Pet Depression

Understanding depression in pets.
Mar 7, 2024

Our pets are not just animals; they are cherished companions who bring joy and warmth to our lives. However, just like humans, they can experience mental health challenges and depression is one such issue that can affect our pets. In this blog post, we touch on the nuances of pet depression, from identification and causes to practical tips on reducing and resolving it.

First and foremost, it is essential to check for underlying disease in your pet.  Depression can often be a secondary symptom of a greater medical issue.  

BE SURE TO MAKE AN APPOINTMENT WITH THE VILLAGE VET TODAY

Identifying Pet Depression

Identifying depression in pets can be challenging, as they cannot communicate their feelings verbally. However, there are subtle signs that may indicate your pet is struggling emotionally.  These symptoms are usually habit related (rather than behavioural which relates to anxiety, see below).

  • Changes in Eating Habits: A sudden decrease or increase in appetite.
  • Lack of Interest in Activities: Disinterest in play, walks, or other activities they once enjoyed.
  • Withdrawal: Avoidance of social interactions with both humans and other pets.
  • Sleeping Patterns: Excessive sleeping or difficulty in settling down.

A Note About Anxiety

Anxiety shows itself in pet behaviours (rather than habits, which relate to depression as detailed above).

  • Destructive behaviours:  chewing beds, stealing clothing etc.
  • Pacing, panting, hiding or trembling.
  • Escaping.
  • Barking, howling or growling.
  • Etc.

Anxiety vs Depression

While anxiety does not always lead to depression, one might lead to the other when behaviours resulting from anxiety force a change of circumstances in your pet’s life, which results in a depressed animal.  Some examples might include:

  • If a dog fearfully bites another dog on a walk, their owner is less likely to take the dog on walks in the future. 
  • If a dog chews up all their bedding, then they don’t have a bed to lie on anymore, and it might not be replaced if they keep destroying them and may be kept outside the house. 
  • If a dog bites visitors who come over to the house, the owner is more likely to spend more time away from the house to socialise with people.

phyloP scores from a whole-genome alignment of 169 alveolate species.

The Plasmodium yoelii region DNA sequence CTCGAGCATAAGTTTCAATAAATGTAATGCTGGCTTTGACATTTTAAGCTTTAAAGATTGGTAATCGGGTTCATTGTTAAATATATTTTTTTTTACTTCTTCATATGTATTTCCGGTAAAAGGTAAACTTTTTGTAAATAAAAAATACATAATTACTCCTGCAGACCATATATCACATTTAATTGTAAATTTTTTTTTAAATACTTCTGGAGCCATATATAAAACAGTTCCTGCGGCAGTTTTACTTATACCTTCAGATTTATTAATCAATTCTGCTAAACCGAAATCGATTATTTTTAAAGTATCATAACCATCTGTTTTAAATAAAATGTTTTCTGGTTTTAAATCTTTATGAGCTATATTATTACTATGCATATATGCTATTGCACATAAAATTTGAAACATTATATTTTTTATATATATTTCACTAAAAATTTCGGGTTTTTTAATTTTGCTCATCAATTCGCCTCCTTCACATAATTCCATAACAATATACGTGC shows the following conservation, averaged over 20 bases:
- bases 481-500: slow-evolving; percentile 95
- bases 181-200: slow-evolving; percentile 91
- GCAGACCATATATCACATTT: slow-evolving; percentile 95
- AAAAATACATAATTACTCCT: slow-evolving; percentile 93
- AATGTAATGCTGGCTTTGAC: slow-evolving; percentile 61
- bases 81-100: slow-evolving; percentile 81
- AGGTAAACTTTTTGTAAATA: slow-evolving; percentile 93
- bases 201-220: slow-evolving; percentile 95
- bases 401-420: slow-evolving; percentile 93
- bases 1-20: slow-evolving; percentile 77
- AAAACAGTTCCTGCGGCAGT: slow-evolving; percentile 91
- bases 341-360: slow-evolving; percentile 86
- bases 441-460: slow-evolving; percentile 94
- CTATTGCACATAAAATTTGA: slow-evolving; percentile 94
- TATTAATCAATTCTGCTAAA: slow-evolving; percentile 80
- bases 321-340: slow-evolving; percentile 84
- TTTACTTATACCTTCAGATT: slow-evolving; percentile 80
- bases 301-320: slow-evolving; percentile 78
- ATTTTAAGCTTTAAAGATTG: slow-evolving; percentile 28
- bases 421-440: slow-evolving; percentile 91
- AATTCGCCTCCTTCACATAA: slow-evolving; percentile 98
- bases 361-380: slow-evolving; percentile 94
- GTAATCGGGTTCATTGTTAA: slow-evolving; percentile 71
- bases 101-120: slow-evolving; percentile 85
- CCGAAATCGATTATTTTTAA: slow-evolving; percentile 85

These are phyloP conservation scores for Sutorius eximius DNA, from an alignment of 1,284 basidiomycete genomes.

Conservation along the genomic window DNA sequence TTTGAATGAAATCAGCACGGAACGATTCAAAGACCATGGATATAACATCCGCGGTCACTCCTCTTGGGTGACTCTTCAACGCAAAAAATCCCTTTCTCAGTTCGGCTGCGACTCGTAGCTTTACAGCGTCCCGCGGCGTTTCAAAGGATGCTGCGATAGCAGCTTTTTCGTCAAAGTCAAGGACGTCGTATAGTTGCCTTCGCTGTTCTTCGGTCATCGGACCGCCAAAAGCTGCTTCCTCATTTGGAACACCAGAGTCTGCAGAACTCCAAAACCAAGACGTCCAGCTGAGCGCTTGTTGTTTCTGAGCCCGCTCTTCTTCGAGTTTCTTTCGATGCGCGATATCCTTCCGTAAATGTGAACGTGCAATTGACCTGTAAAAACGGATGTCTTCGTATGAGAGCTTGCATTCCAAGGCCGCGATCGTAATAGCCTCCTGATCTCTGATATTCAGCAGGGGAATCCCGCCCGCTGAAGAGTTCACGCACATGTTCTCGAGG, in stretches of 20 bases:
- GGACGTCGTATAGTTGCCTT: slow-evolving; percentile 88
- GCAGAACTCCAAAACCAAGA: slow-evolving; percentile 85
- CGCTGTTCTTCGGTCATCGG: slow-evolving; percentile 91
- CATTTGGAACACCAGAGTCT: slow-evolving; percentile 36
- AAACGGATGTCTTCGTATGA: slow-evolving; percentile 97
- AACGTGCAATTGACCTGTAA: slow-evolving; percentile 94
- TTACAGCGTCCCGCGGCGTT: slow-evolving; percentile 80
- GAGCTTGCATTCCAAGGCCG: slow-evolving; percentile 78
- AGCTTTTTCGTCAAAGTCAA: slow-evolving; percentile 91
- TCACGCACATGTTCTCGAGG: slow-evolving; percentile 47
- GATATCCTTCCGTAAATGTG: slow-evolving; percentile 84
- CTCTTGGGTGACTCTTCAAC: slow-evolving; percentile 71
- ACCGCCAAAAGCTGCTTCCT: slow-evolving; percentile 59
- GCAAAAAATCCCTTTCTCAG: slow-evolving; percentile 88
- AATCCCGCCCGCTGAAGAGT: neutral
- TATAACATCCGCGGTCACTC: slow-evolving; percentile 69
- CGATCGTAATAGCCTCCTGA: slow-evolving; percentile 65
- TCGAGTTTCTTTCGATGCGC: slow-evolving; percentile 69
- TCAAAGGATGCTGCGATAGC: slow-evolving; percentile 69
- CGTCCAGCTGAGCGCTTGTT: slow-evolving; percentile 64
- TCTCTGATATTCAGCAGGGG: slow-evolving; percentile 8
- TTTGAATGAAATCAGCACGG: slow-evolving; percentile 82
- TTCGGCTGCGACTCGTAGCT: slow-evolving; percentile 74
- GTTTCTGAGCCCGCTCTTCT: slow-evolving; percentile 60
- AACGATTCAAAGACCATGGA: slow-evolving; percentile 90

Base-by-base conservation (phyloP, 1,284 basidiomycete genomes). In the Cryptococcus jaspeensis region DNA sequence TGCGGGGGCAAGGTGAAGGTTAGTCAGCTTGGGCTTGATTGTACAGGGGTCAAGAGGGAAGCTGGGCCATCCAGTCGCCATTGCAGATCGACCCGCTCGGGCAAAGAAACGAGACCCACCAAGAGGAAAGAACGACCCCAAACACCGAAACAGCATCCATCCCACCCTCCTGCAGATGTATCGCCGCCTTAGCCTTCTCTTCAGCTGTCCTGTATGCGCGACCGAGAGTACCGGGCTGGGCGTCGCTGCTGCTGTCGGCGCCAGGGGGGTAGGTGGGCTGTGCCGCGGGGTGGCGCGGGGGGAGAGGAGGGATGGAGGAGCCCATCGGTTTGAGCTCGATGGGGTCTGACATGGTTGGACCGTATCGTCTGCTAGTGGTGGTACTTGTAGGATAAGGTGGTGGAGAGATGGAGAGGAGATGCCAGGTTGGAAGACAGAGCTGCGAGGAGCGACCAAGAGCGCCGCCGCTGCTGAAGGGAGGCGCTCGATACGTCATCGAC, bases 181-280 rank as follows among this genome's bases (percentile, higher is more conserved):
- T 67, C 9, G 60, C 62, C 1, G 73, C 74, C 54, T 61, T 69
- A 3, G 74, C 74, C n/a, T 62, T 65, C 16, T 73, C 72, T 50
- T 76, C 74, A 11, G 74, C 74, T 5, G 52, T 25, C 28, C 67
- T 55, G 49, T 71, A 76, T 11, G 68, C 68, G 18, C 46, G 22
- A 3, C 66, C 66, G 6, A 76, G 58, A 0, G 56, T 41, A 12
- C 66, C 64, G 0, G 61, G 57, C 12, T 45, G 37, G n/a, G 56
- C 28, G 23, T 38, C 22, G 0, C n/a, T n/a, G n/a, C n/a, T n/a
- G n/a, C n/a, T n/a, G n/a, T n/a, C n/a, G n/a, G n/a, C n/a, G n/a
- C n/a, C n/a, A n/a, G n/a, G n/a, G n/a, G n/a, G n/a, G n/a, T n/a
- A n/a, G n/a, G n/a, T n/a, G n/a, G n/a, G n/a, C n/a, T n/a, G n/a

• If a dog is aggressive or won’t sit still at the vet, they are more difficult to treat and less likely to be treated. 
  • If a dog barks all day in the backyard, the dog is more likely to be rehomed.

Understanding the Causes of Pet Depression

Several factors can contribute to pet depression and recognizing the root cause is crucial for effective intervention:

  • Loss or Change in Routine: The loss of a companion, a change in the household, or alterations in their routine can trigger feelings of sadness.
  • Health Issues: Underlying health problems, chronic pain or discomfort can manifest as depression in pets.
  • Environmental Stress: Loud noises, changes in living arrangements or a lack of mental stimulation can lead to depression.

Reducing Pet Depression

Addressing and reducing pet depression involves creating a positive and supportive environment:

  • Quality time: Spend more time engaging in activities your pet enjoys, such as playtime, walks or simply cuddling.
  • Stimulating environment: Provide toys, puzzles and activities to keep your pet mentally and physically stimulated.  Browse the web for some suggestions you think your pet would like, you know them best.
  • Routine and predictability: Establishing a consistent routine can provide a sense of security and stability.

Resolving Pet Depression

Resolving pet depression requires patience and a multifaceted approach:

  • Veterinary consultation: Schedule a visit to the veterinarian to rule out any underlying health issues.
  • Professional training: Enlist the help of a professional dog trainer or animal behaviorist to address behavioural concerns.
  • Medication: In severe cases, particularly if anxiety is evident, your veterinarian may recommend medication to alleviate symptoms and support recovery.

Conclusion

Understanding and addressing pet depression is a testament to our commitment to the well-being of our beloved companions. By identifying the signs, recognizing potential causes and implementing positive changes, we can create an environment where our pets can thrive emotionally. 

By focusing on reducing fear, anxiety and stress in our dog’s lives, we can help them live a happy and functional life.  Happy and relaxed dogs are also easy to live with and ensuring good mental health in your dogs really is win-win. 

Remember, a little extra love, attention, and care can go a long way in brightening the spirits of our beautiful pets.

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